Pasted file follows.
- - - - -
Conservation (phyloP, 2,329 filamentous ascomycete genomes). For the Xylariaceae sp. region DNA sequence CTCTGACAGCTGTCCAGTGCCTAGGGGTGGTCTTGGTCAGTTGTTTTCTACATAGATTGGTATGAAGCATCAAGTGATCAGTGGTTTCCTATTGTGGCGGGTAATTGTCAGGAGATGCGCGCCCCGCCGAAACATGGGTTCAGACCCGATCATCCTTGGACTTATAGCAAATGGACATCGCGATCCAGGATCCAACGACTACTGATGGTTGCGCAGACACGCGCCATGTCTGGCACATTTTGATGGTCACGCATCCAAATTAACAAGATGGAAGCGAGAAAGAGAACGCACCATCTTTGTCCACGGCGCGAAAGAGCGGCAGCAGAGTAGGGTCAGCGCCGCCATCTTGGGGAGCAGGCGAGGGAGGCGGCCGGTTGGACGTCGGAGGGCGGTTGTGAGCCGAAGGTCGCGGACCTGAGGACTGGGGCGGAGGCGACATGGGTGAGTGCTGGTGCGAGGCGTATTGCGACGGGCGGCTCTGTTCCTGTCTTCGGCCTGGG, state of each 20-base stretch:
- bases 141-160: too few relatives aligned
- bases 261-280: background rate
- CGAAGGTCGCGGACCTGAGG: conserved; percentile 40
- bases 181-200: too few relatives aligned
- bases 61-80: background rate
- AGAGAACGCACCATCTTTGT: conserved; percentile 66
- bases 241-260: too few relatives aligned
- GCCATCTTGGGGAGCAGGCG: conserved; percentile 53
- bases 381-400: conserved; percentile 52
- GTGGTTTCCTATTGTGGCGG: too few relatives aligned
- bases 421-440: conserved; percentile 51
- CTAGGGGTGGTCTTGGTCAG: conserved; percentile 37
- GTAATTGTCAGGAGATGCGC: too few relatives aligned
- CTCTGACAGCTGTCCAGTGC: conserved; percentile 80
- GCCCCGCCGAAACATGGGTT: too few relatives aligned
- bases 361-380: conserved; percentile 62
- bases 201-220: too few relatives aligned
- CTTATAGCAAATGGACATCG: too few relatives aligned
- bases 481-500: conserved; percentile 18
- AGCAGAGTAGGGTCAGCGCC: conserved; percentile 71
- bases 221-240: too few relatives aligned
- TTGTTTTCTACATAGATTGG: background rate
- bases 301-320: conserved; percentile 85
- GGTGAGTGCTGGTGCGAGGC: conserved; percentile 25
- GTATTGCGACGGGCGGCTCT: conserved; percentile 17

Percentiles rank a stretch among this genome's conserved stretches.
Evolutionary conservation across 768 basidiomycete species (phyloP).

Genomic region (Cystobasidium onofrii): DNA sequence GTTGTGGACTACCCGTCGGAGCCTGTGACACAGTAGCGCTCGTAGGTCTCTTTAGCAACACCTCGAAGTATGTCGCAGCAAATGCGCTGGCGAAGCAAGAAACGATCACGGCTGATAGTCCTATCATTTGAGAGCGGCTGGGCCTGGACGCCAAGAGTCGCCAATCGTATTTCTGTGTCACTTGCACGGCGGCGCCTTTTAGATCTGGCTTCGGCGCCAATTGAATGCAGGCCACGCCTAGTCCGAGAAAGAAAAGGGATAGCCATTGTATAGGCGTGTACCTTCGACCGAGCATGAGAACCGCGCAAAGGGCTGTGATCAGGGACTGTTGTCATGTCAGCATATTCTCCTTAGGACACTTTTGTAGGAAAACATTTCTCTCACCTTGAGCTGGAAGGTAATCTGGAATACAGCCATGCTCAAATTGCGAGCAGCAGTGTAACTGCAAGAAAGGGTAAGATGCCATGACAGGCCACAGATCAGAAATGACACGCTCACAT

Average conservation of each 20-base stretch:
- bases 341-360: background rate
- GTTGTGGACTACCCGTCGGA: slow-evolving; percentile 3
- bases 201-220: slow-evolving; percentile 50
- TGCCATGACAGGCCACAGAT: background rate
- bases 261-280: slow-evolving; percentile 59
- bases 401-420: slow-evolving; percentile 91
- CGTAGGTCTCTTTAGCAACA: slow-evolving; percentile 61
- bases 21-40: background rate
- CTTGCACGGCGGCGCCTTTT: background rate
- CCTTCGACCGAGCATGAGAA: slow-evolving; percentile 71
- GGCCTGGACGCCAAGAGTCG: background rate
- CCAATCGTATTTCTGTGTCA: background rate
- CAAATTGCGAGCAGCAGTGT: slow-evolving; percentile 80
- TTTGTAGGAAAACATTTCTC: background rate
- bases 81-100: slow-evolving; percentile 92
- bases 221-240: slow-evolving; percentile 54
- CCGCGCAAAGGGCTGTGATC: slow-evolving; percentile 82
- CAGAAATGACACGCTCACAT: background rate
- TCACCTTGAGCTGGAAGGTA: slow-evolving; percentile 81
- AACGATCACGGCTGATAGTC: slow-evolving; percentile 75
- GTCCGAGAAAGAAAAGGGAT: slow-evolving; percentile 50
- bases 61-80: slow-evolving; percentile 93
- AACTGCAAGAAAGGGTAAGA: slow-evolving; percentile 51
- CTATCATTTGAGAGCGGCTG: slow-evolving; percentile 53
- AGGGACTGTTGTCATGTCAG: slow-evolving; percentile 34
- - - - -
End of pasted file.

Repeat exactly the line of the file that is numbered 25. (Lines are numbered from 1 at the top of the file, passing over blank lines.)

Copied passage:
- GGTGAGTGCTGGTGCGAGGC: conserved; percentile 25